SC deprecates strictures by HCs against lower judiciary
"Further, the trend seems to be persistent like an incurable cancerous cell which explodes out at the slightest imbalance," a bench of justices B S Chauhan and Dipak Misra said in a judgement.
The apex court gave the verdict while upholding the appeal of Bulandshahar Chief Judicial Magistrate (CJM) Amar Pal Singh challenging the strictures passed by the Allahabad High Court after the CJM refused to direct police to record an FIR of alleged attempt to murder lodged by one Sunil Solanki.
"The respect for the judiciary is not enhanced when judges at the lower level are criticised intemperately and castigated publicly. No greater damage can be done to the administration of justice and to the confidence of the people in the judiciary than when the judges of the higher courts publicly express lack of faith in the subordinate judges for one reason or the other. It must be remembered that the officers against whom such strictures are publicly passed, stand condemned for ever in the eyes of their subordinates and of the members of the public. No better device can be found to destroy the judiciary from within. The judges must, therefore, exercise self-restraint," Justice Misra, writing the judgement, said.
The apex court expunged the strictures passed against the CJM. Quoting an adage `It is well said that a judge who has not committed an error is yet to be born," the bench said, "That applies to judges at all levels from the lowest to the highest."
The apex court said sometimes the difference in views of the higher and the lower courts is purely a result of a difference in approach and perception. On such occasions, the lower courts are not necessarily wrong and the higher courts always right, it said.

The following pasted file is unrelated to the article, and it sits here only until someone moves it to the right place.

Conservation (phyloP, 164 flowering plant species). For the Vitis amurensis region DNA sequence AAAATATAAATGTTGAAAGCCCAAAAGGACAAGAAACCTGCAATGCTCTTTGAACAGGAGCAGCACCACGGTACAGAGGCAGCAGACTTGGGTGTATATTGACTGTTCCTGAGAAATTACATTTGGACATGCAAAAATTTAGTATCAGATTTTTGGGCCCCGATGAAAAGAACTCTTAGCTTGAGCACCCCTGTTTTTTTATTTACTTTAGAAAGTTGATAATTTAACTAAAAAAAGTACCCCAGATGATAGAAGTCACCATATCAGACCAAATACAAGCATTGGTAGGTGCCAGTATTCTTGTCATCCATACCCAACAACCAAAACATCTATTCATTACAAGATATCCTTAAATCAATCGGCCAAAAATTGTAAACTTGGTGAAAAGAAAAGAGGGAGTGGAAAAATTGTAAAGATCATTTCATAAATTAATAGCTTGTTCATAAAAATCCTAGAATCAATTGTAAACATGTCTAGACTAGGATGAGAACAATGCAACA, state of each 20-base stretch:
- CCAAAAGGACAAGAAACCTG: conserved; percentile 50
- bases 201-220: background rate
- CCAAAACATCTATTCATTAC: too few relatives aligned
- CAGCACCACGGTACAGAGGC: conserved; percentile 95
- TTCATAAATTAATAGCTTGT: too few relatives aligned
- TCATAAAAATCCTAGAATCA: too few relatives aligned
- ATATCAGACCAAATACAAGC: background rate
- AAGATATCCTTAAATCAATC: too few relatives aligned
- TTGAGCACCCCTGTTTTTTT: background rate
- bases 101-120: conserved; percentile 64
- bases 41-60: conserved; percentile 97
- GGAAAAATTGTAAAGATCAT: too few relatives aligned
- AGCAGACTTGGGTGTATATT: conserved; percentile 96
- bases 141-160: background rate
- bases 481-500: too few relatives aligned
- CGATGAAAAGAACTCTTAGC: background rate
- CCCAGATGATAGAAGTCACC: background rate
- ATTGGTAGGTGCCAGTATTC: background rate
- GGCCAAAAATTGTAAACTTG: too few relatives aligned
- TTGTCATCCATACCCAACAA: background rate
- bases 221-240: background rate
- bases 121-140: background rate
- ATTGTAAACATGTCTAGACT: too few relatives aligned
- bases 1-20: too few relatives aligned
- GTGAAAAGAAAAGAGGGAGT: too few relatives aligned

"It has also to be remembered that the lower judicial officers mostly work under a charged atmosphere and are constantly under a psychological pressure with all the contestants and their lawyers almost breathing down their necks ? more correctly upto their nostrils.
"They do not have the benefit of a detached atmosphere of the higher courts to think coolly and decide patiently. Every error, however gross it may look, should not, therefore, be attributed to improper motive," the bench observed.
The court said it is possible that a particular judicial officer may be consistently passing orders creating a suspicion of judicial conduct which is not wholly or even partly attributable to innocent functioning.
"Even in such cases, the proper course for the higher court to adopt is to make note of his conduct in the confidential record of his work and to use it on proper occasions," the bench said.
Solanki had claimed that on February 11, 2007, one Mauzzim Ali had opened fire at him which narrowly missed his friend Shafeeque. Though he lodged a complaint with police, they refused to register it following which he moved the CJM under Section 156(3)Cr PC for a direction to the police to investigate his complaint, which was declined. Aggrieved he appealed in the Allahabad High Court which passed the strictures.